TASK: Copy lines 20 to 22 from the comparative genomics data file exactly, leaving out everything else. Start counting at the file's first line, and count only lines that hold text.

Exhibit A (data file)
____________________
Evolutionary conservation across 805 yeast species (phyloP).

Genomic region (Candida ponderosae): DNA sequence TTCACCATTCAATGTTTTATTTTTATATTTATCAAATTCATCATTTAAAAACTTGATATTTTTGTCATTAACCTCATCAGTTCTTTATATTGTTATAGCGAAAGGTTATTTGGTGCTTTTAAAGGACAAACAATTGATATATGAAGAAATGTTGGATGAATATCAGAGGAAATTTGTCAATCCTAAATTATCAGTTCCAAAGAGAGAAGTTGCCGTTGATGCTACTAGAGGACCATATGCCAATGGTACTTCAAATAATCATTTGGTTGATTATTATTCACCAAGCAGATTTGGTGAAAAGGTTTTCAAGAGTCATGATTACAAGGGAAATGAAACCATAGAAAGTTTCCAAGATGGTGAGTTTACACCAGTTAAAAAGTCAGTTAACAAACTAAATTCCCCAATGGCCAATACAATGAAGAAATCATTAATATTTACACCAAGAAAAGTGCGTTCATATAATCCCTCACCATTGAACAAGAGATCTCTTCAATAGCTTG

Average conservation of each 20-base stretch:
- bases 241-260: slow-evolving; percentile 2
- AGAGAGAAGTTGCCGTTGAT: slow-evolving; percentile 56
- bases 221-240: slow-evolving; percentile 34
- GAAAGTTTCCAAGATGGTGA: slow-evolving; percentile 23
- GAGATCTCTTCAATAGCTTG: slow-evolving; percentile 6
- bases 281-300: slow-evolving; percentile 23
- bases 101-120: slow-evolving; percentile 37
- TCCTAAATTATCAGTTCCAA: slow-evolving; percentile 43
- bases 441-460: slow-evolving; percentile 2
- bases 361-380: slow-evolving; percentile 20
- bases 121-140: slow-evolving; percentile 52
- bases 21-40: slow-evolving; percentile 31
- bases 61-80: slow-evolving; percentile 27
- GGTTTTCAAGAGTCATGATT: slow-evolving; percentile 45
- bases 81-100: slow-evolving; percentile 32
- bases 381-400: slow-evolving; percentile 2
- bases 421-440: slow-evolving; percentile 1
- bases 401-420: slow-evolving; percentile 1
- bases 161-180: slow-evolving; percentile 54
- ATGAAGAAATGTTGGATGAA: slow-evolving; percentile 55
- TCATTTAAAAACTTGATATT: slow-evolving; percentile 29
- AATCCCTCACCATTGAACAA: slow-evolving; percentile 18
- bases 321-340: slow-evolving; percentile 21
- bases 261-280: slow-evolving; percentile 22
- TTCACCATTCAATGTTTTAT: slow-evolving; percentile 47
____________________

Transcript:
- bases 421-440: slow-evolving; percentile 1
- bases 401-420: slow-evolving; percentile 1
- bases 161-180: slow-evolving; percentile 54